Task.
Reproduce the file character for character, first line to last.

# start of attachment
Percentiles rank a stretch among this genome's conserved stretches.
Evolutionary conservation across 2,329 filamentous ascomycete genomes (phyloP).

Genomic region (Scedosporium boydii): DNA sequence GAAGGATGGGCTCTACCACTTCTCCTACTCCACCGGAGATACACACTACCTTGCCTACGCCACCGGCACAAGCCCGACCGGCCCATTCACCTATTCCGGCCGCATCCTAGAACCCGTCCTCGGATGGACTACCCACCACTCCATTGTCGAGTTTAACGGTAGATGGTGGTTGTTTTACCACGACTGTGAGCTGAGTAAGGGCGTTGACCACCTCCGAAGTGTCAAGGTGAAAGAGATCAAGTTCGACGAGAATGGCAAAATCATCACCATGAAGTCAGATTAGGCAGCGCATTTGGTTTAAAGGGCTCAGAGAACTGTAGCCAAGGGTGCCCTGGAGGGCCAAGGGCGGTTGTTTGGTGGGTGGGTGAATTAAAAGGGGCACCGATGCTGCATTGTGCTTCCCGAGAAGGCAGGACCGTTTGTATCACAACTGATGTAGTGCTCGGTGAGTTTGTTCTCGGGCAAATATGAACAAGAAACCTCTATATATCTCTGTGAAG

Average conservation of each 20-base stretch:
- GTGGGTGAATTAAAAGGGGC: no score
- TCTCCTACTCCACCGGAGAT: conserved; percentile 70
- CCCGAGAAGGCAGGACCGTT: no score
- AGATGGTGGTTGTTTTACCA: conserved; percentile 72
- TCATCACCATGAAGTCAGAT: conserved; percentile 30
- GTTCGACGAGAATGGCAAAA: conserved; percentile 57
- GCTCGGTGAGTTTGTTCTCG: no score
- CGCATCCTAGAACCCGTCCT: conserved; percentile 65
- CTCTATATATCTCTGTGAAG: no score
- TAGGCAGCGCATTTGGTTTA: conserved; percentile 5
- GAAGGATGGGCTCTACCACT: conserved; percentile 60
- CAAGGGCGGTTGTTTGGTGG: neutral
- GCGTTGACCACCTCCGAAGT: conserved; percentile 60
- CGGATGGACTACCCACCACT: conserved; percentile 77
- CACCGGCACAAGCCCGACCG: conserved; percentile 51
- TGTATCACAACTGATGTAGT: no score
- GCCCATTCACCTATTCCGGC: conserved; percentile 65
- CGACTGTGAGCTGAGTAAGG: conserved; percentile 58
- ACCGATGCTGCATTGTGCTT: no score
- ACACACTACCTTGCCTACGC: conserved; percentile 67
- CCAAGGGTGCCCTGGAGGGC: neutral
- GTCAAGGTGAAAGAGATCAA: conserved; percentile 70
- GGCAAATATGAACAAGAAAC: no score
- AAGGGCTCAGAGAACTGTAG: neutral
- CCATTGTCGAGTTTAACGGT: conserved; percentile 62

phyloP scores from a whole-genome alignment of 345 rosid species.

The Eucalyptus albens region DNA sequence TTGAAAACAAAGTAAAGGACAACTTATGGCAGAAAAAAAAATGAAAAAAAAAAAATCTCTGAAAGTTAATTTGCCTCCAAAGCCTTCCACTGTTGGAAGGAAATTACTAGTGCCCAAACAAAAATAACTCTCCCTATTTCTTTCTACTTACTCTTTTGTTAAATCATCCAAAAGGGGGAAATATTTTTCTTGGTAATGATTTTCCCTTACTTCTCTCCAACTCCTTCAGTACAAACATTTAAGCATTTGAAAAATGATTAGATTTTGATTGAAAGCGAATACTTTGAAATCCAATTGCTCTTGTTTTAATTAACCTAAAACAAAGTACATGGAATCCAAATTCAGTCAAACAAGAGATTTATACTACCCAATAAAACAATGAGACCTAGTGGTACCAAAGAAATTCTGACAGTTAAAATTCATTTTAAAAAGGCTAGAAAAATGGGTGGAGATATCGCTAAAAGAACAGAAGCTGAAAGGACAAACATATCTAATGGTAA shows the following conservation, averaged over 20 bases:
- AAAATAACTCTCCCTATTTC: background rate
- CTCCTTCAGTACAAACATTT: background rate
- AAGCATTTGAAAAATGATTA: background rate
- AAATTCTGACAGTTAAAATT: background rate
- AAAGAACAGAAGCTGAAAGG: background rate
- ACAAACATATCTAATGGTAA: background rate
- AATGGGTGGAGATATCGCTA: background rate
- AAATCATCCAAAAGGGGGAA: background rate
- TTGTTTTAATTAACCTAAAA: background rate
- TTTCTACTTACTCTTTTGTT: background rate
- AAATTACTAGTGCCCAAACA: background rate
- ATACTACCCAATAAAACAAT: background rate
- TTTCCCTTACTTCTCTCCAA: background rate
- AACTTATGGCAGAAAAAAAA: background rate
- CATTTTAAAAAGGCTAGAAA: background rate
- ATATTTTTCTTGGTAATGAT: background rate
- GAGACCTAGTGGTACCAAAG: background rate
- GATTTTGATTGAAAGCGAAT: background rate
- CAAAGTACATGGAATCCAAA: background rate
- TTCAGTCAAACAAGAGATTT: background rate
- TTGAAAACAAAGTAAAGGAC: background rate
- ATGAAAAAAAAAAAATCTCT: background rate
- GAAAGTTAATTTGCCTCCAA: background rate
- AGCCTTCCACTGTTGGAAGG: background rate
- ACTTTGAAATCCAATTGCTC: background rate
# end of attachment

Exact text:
Percentiles rank a stretch among this genome's conserved stretches.
Evolutionary conservation across 2,329 filamentous ascomycete genomes (phyloP).

Genomic region (Scedosporium boydii): DNA sequence GAAGGATGGGCTCTACCACTTCTCCTACTCCACCGGAGATACACACTACCTTGCCTACGCCACCGGCACAAGCCCGACCGGCCCATTCACCTATTCCGGCCGCATCCTAGAACCCGTCCTCGGATGGACTACCCACCACTCCATTGTCGAGTTTAACGGTAGATGGTGGTTGTTTTACCACGACTGTGAGCTGAGTAAGGGCGTTGACCACCTCCGAAGTGTCAAGGTGAAAGAGATCAAGTTCGACGAGAATGGCAAAATCATCACCATGAAGTCAGATTAGGCAGCGCATTTGGTTTAAAGGGCTCAGAGAACTGTAGCCAAGGGTGCCCTGGAGGGCCAAGGGCGGTTGTTTGGTGGGTGGGTGAATTAAAAGGGGCACCGATGCTGCATTGTGCTTCCCGAGAAGGCAGGACCGTTTGTATCACAACTGATGTAGTGCTCGGTGAGTTTGTTCTCGGGCAAATATGAACAAGAAACCTCTATATATCTCTGTGAAG

Average conservation of each 20-base stretch:
- GTGGGTGAATTAAAAGGGGC: no score
- TCTCCTACTCCACCGGAGAT: conserved; percentile 70
- CCCGAGAAGGCAGGACCGTT: no score
- AGATGGTGGTTGTTTTACCA: conserved; percentile 72
- TCATCACCATGAAGTCAGAT: conserved; percentile 30
- GTTCGACGAGAATGGCAAAA: conserved; percentile 57
- GCTCGGTGAGTTTGTTCTCG: no score
- CGCATCCTAGAACCCGTCCT: conserved; percentile 65
- CTCTATATATCTCTGTGAAG: no score
- TAGGCAGCGCATTTGGTTTA: conserved; percentile 5
- GAAGGATGGGCTCTACCACT: conserved; percentile 60
- CAAGGGCGGTTGTTTGGTGG: neutral
- GCGTTGACCACCTCCGAAGT: conserved; percentile 60
- CGGATGGACTACCCACCACT: conserved; percentile 77
- CACCGGCACAAGCCCGACCG: conserved; percentile 51
- TGTATCACAACTGATGTAGT: no score
- GCCCATTCACCTATTCCGGC: conserved; percentile 65
- CGACTGTGAGCTGAGTAAGG: conserved; percentile 58
- ACCGATGCTGCATTGTGCTT: no score
- ACACACTACCTTGCCTACGC: conserved; percentile 67
- CCAAGGGTGCCCTGGAGGGC: neutral
- GTCAAGGTGAAAGAGATCAA: conserved; percentile 70
- GGCAAATATGAACAAGAAAC: no score
- AAGGGCTCAGAGAACTGTAG: neutral
- CCATTGTCGAGTTTAACGGT: conserved; percentile 62

phyloP scores from a whole-genome alignment of 345 rosid species.

The Eucalyptus albens region DNA sequence TTGAAAACAAAGTAAAGGACAACTTATGGCAGAAAAAAAAATGAAAAAAAAAAAATCTCTGAAAGTTAATTTGCCTCCAAAGCCTTCCACTGTTGGAAGGAAATTACTAGTGCCCAAACAAAAATAACTCTCCCTATTTCTTTCTACTTACTCTTTTGTTAAATCATCCAAAAGGGGGAAATATTTTTCTTGGTAATGATTTTCCCTTACTTCTCTCCAACTCCTTCAGTACAAACATTTAAGCATTTGAAAAATGATTAGATTTTGATTGAAAGCGAATACTTTGAAATCCAATTGCTCTTGTTTTAATTAACCTAAAACAAAGTACATGGAATCCAAATTCAGTCAAACAAGAGATTTATACTACCCAATAAAACAATGAGACCTAGTGGTACCAAAGAAATTCTGACAGTTAAAATTCATTTTAAAAAGGCTAGAAAAATGGGTGGAGATATCGCTAAAAGAACAGAAGCTGAAAGGACAAACATATCTAATGGTAA shows the following conservation, averaged over 20 bases:
- AAAATAACTCTCCCTATTTC: background rate
- CTCCTTCAGTACAAACATTT: background rate
- AAGCATTTGAAAAATGATTA: background rate
- AAATTCTGACAGTTAAAATT: background rate
- AAAGAACAGAAGCTGAAAGG: background rate
- ACAAACATATCTAATGGTAA: background rate
- AATGGGTGGAGATATCGCTA: background rate
- AAATCATCCAAAAGGGGGAA: background rate
- TTGTTTTAATTAACCTAAAA: background rate
- TTTCTACTTACTCTTTTGTT: background rate
- AAATTACTAGTGCCCAAACA: background rate
- ATACTACCCAATAAAACAAT: background rate
- TTTCCCTTACTTCTCTCCAA: background rate
- AACTTATGGCAGAAAAAAAA: background rate
- CATTTTAAAAAGGCTAGAAA: background rate
- ATATTTTTCTTGGTAATGAT: background rate
- GAGACCTAGTGGTACCAAAG: background rate
- GATTTTGATTGAAAGCGAAT: background rate
- CAAAGTACATGGAATCCAAA: background rate
- TTCAGTCAAACAAGAGATTT: background rate
- TTGAAAACAAAGTAAAGGAC: background rate
- ATGAAAAAAAAAAAATCTCT: background rate
- GAAAGTTAATTTGCCTCCAA: background rate
- AGCCTTCCACTGTTGGAAGG: background rate
- ACTTTGAAATCCAATTGCTC: background rate